Appalachian Road Show is something of a concept band. They’re not old time, not straightforward bluegrass, but a mixture of the two, with bits and pieces of history thrown in for good measure. Their focus is on the lives, stories, and songs of the people of Appalachia, pulling in songs from a century ago alongside similar-sounding originals and a narrative thread tying everything together. The group’s first album was met with tremendous acceptance from the bluegrass world, leading to several charting songs and a recent stack of IBMA award nominations. Their latest release from Billy Blue Records, Tribulation, continues in the same thread, drawing in listeners for an intriguing trip through, as one narration track refers to it, the “Hardship, Hope, and Enduring Spirit of Appalachia.”
With spoken word tracks interspersed throughout a selection of songs dating back multiple generations, the album feels a bit like the soundtrack to a PBS documentary on Appalachia. But, that’s not a bad thing. The narration is informative and tied directly to the subject matter of the songs surrounding it, and the songs are performed with virtuosic instrumentation and an ear for both the past and the present. There’s little reliance on engineering magic to make the music sound old or antique, and no playing and singing out of tune just because that’s the way the 1930s singer in the hills of Appalachia did it. Plainly put, it’s good stuff.
As the title reveals, many of the songs here focus on adversity and struggles. As many Appalachian scholars will tell you, there’s often a fatalistic bent to the historical people of this region. That fatalism is definitely present here, but often tempered with a bit of hope, as in the traditional song Don’t Want to Die in the Storm, which finds the singer asking the Lord to let him escape from life’s trials while listing others who have “died in the storm.” However, the last verse reminds both the singer and listeners that Jesus can be the solution – “Lord Jesus, he calmed the storm.” The song is also just a cool listen musically, beginning with a mournful a capella recitation and transforming into a old-timey jam near the end.
The narrator of the Civil War-themed Goin’ Across the Mountain also has a touch of hope amongst the sparse, melancholy arrangement, reassuring his wife that though he’s headed to join up with the boys in blue, he’ll be back when the war’s over. This number is from North Carolina banjo player and luthier Frank Proffitt, who shared a number of songs with folksong collectors between the 1930s and 1960s. Wish the Wars Were All Over, on the other hand, jumps headfirst into heartache from the first notes, with its Scots-Irish ballad-style tale of a young woman who won’t rest until she finds her true love, who has left to fight in a war.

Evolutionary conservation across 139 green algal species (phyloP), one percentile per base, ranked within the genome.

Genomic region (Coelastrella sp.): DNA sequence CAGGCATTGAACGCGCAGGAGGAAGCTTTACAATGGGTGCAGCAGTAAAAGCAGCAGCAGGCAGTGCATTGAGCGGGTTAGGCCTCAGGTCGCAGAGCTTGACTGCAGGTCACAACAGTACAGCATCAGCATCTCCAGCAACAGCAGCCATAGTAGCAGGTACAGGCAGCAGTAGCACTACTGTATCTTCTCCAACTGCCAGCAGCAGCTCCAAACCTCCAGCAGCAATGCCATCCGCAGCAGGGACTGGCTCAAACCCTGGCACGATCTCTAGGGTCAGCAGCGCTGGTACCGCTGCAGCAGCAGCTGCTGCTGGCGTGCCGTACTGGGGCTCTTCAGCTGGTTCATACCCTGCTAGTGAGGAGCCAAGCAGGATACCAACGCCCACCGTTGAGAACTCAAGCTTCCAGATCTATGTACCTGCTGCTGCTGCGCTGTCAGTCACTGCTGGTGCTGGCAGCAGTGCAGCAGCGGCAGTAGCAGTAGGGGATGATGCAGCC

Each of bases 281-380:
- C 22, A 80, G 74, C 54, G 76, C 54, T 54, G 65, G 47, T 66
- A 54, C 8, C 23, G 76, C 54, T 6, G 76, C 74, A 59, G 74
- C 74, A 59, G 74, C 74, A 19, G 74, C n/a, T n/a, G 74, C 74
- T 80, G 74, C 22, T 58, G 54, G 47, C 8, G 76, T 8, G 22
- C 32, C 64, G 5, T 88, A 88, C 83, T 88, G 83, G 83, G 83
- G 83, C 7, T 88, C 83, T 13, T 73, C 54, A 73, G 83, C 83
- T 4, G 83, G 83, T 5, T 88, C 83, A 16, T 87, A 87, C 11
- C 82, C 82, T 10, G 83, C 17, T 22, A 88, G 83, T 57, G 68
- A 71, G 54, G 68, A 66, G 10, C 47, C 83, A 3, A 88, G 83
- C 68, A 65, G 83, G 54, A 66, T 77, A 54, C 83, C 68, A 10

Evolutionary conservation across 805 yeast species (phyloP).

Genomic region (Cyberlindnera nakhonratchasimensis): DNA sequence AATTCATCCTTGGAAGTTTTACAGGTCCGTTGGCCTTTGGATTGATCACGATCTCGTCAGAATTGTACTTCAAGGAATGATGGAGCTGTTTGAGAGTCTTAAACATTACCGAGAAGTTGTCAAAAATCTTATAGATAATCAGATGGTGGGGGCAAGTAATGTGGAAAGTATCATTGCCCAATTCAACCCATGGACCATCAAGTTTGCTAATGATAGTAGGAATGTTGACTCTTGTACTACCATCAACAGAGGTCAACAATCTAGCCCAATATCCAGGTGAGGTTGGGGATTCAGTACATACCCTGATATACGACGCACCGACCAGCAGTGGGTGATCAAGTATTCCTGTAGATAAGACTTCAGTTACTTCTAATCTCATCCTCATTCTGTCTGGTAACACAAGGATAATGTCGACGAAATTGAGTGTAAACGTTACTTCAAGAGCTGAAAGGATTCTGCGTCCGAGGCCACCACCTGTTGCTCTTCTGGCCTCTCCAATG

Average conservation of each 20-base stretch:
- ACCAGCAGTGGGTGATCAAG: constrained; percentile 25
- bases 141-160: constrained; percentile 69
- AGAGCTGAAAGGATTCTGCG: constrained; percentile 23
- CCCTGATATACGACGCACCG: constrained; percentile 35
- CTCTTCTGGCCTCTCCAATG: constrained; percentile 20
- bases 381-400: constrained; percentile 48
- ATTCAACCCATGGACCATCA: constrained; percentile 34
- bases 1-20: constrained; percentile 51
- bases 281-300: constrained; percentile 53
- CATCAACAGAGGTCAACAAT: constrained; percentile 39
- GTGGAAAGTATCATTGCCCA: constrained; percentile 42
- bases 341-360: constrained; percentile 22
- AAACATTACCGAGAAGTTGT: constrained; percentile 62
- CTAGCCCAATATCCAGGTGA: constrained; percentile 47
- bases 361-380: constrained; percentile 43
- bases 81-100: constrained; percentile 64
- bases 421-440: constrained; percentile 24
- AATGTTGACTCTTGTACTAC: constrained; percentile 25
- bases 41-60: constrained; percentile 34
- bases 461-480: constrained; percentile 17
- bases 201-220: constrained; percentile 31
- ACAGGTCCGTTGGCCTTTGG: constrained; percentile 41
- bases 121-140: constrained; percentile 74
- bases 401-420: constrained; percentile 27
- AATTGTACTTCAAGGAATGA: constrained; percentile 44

More lighthearted is the tongue-in-cheek, Depression-era Sales Tax on the Women, which has a bit of a Stringbean flair (think 20 Cent Cotton and 90 Cent Meat) and a fun bass part near the end. Jim Van Cleve’s original Goin’ to Bring Her Back, which was also the album’s first single, is on the brighter side with a cheerful, relentless narrator whose enthusiasm for the woman he loves is matched by the straightforward traditional bluegrass accompaniment. Also in the bluegrass vein is the familiar 99 Years and One Dark Day, sung capably and vigorously by Darrell Webb. Webb completely changes modes for the following track, a sober cut of Stephen Foster’s Hard Times Come Again No More that serves nicely as a summary of sorts for the album.
Closing the album is an experience that is probably unfamiliar – and even a bit shocking – to anyone who’s never visited a Baptist church deep in Appalachia. Fire and brimstone preaching from the late Rev. Jasper Davis on the Biblical book of Revelation leads into Tribulations, a song about the end times prophecies foretold in that same book. Written by Grayson County, Virginia, native Estil C. Ball, it’s stirring and moving, even with the stark arrangement. Those who seek out Ball’s original 1959 recording will find that the band has included Ball’s mountain diction in their version.
It’s hard to approach reviewing this album as if it were a simple bluegrass release, because it’s not. It has been thoughtfully and purposefully put together to make a statement about life in an often misinterpreted (and often disregarded) region of our country. Having a master’s degree in Appalachian Studies myself, listening and writing this, at times I’ve felt like I was back in college. I’ve stopped to research where the songs came from and what their meanings are more than I’ve focused on the banjo and guitar playing, and I feel like that will be true for many listeners.
If you’re not from Appalachia, take the time to learn about it from Appalachian Road Show and their source material. Yes, the music is good – excellent, really – but the content itself is what truly shines. With this second release, it’s safe to say that Barry Abernathy, Darrell Webb, Jim Van Cleve, Todd Phillips, and Zeb Snyder are well on their way to carving a new niche in traditional music.
For more information on Appalachian Road Show, visit their website. Their new album is available from several online music retailers.